As a youngster I must confess that I watched Match Game regularly (okay, we grew up picking up only three TV stations). And much of the show was Nelson Reilly, a bigger than life character who was shamelessly camp. Granted, a lot of his innuendos went over my head, but I still thought he was funny. Of course, later I would learn that Nelson Reilly was a talented actor as well as a gifted game show panellist. I never got to see any of his performances on stage, but he displayed a good deal of craft in his guest appearances on television. Indeed, Jose Chung, whom Nelson Reilly played on both The X-Files and Millennium, was a role that took considerable talent. In a way it is sad that he will primarily be remembered for Match Game. He was so much more than a game show panellist.

Monday, May 28, 2007

The Anime Wave on American Television in the Sixties Part Two

In 1963 Tetsuwan Atom made its way to the United States as Astro Boy. Syndicated by NBC Films, the cartoon proved very successful, so much so that it would launch a wave towards Japanese cartoons on American television that would last nearly to the end of the decade. At the time the Japanese word "anime (itself a slang abbreviation of the Japanese word animeshon, "animation")" was largely unknown in America and would not enter the English language for decades. The word Japanamation, largely abhorred by modern day anime fans, would not be coined until the next decade. Indeed, most children who watched these cartoons were not even aware that they originated in Japan. And many of the cartoons' American distributors took pains to hide their country of origin.

Regardless, the 1966-1967 season would see more anime series follow Astro Boy, 8th Man, and Gigantor onto American television. Among these was Yuusei Shounen Papi, which debuted in Japan in June 1965. The cartoon was brought to the United States by none other than American International Pictures, the legendary b-movie studio. It was renamed Prince Planet for American consumers and debuted on American television in the January 1967. It was produced by Samuel Z. Arkoff (co-founder of AIP and producer on their Edgar Allen Poe adaptations and later such films as Blacula and the Seventies version of The Island of Dr. Moreau) and James M. Nicholson (co-founder of AIP and producer on their many "beach party" movies and later The Abominable Dr. Phibes).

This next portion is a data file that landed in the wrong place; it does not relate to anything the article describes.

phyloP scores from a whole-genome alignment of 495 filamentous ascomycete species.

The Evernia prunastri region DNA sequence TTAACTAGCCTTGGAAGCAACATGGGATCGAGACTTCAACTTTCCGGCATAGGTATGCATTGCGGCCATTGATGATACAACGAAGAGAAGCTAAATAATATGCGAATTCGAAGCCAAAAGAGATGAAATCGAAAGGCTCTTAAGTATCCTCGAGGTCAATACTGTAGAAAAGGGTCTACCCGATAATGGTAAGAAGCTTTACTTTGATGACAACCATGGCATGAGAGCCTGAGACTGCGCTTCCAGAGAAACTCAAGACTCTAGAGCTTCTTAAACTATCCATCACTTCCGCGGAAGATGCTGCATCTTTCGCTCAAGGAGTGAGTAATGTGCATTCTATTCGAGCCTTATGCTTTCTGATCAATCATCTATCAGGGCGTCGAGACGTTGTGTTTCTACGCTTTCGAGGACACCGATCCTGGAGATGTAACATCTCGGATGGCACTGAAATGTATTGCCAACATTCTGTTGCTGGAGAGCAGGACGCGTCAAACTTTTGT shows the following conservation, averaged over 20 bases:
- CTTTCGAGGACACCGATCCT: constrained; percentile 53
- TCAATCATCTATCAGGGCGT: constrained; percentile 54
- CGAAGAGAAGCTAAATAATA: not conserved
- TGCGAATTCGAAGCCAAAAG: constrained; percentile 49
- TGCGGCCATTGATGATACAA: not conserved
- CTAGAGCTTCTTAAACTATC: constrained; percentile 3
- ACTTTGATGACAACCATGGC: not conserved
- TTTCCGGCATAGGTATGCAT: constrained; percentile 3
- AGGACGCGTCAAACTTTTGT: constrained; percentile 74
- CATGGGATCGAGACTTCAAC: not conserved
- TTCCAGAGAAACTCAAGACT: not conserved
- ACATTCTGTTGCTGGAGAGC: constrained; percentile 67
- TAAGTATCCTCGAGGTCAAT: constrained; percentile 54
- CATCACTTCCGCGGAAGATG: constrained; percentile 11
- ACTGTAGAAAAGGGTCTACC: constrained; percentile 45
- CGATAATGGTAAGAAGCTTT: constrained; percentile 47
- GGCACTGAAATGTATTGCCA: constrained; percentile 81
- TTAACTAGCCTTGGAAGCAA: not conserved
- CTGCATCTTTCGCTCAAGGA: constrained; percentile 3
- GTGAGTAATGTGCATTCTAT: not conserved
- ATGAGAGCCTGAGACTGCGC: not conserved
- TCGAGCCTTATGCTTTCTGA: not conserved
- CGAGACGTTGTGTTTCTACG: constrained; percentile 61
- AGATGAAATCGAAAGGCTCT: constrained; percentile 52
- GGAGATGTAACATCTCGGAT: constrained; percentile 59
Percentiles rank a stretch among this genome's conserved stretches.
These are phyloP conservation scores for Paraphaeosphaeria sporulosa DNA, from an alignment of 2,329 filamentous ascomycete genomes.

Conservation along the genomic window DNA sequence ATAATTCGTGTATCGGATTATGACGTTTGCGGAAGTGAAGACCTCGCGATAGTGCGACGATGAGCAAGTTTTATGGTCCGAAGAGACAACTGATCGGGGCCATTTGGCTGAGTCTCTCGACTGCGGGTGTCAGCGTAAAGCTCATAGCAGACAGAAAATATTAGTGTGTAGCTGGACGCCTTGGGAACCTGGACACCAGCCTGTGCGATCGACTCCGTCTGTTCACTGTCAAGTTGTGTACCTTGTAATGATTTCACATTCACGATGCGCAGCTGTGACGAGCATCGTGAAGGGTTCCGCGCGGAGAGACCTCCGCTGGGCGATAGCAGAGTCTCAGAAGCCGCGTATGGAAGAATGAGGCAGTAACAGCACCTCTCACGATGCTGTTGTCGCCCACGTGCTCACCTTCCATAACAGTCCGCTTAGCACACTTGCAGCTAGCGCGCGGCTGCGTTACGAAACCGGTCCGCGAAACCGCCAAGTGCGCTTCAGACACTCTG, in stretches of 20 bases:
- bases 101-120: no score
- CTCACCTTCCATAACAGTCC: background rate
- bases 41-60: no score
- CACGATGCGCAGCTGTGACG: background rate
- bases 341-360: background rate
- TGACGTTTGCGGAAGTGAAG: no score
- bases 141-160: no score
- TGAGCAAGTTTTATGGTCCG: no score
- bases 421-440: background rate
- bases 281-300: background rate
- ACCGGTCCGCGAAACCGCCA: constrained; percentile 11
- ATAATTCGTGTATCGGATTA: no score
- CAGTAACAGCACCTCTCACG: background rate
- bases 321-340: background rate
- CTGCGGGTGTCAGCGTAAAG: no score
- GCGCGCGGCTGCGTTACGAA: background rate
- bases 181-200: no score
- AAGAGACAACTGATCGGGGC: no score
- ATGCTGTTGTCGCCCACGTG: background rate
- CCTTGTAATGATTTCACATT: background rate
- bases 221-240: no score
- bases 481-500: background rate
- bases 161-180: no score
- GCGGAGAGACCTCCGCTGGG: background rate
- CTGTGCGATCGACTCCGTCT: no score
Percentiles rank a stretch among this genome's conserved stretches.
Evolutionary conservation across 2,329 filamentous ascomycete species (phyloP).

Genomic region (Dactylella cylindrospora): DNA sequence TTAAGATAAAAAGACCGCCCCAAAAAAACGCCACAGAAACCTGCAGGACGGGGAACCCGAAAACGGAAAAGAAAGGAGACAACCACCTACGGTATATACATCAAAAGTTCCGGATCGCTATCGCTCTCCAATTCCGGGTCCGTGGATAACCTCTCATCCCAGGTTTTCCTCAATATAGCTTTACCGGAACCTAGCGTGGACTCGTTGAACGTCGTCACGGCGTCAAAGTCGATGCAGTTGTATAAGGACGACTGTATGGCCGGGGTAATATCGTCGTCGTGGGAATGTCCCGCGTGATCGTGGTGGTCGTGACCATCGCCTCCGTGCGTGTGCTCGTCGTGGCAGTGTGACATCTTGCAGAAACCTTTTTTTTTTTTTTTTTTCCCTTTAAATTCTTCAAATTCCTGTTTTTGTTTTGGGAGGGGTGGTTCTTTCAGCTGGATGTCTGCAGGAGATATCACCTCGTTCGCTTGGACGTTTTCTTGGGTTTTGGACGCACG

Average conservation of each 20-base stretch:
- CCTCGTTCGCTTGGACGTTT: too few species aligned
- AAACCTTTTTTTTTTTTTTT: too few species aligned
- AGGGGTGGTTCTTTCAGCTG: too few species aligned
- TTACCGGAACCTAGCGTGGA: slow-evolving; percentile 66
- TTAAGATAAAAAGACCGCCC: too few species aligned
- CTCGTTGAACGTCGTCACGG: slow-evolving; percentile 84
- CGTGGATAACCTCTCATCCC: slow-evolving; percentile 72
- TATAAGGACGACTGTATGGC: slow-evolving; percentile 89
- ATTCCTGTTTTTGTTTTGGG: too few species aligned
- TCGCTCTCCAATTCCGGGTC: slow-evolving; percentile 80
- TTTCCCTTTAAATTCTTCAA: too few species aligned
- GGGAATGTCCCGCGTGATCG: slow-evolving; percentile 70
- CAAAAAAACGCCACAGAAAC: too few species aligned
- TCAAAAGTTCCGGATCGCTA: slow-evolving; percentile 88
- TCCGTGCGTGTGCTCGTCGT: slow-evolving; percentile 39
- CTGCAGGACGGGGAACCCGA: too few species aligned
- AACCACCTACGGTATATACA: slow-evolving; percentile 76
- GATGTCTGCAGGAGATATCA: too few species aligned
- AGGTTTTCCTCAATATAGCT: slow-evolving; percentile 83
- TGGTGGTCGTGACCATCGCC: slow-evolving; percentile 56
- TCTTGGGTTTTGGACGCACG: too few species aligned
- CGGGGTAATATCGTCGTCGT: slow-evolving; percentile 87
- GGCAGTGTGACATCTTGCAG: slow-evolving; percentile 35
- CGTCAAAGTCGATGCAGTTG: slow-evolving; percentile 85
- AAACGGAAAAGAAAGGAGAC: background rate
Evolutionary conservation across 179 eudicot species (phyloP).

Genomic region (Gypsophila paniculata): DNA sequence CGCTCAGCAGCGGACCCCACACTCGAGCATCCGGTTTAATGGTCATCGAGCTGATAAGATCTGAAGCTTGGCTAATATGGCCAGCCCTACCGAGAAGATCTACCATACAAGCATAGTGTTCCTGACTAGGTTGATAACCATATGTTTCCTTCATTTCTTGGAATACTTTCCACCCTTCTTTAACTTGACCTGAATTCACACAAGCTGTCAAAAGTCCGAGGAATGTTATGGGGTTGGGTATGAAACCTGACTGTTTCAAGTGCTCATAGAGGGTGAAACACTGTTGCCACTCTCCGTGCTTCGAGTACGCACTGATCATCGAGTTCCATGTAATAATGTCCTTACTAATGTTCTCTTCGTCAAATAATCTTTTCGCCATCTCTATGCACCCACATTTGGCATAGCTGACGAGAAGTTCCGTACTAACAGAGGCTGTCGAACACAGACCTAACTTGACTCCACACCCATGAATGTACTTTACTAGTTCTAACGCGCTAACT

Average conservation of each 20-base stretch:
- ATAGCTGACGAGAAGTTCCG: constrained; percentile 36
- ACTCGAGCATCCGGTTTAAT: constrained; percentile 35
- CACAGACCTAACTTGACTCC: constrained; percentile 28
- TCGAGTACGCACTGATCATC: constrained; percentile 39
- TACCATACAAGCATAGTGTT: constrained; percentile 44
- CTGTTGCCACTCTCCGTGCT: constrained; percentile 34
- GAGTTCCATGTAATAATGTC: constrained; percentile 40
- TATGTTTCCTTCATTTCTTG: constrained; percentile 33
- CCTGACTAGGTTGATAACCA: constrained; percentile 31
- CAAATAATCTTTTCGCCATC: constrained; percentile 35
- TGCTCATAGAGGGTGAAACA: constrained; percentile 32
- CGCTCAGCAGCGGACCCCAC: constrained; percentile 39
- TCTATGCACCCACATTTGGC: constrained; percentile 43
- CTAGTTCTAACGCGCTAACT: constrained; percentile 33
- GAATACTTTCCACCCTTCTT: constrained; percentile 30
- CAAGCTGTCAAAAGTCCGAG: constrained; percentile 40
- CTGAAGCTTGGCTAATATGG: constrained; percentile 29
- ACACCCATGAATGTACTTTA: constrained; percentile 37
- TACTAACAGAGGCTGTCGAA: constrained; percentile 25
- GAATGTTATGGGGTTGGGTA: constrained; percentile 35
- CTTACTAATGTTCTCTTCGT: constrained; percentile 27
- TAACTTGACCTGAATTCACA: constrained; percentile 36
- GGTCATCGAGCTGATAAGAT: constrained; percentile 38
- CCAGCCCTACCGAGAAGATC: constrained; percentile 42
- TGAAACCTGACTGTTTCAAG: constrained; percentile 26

Prince Planet centred on one of the Universal Peace Corps who comes to Earth to consider our planet for membership in the Galactic Union. In the process he finds himself battling both extraterrestrial and domestic threats to Earth. AIP toned down much of the violence in the original Japanese cartoon, although a lot of it was still fairly obvious. Prince Planet's foes had an uncanny knack for being killed off, and at times Prince Planet was responsible for their deaths. Ultimately, this would not insure its survival once the Sixties became the Seventies.

Another Japanese cartoon to make its way Stateside in the 1966-1967 season was partially the result of NBC Films' desire for another hit series to follow in the wake of Astro Boy. In 1965 NBC Films approached "god of manga" and "father of anime" Osamu Tezuka, the creator of Astro Boy, for any new ideas for a series. Tezuka brought up a manga that he had written and was first published in 1951 in Japan called Janguru Taitei ("Jungle Emperor"). The manga followed an orphaned lion kitten named Leo from his birth to adulthood, when Leo sought to bring peace to the jungle as its "emperor." NBC liked the idea and only demanded that it be shot in colour. Tezuka told them that Mushi Productions had never made a colour cartoon. In response NBC Films not only paid for many of the production costs on Janguru Taitei, but paid for the conversion of Mushi Productions to colour production. While Tetsuwan Atom, Tetsujin 28-go, and Eitoman were all shot in black and white, Janguru Taitei would become the first anime series shot in colour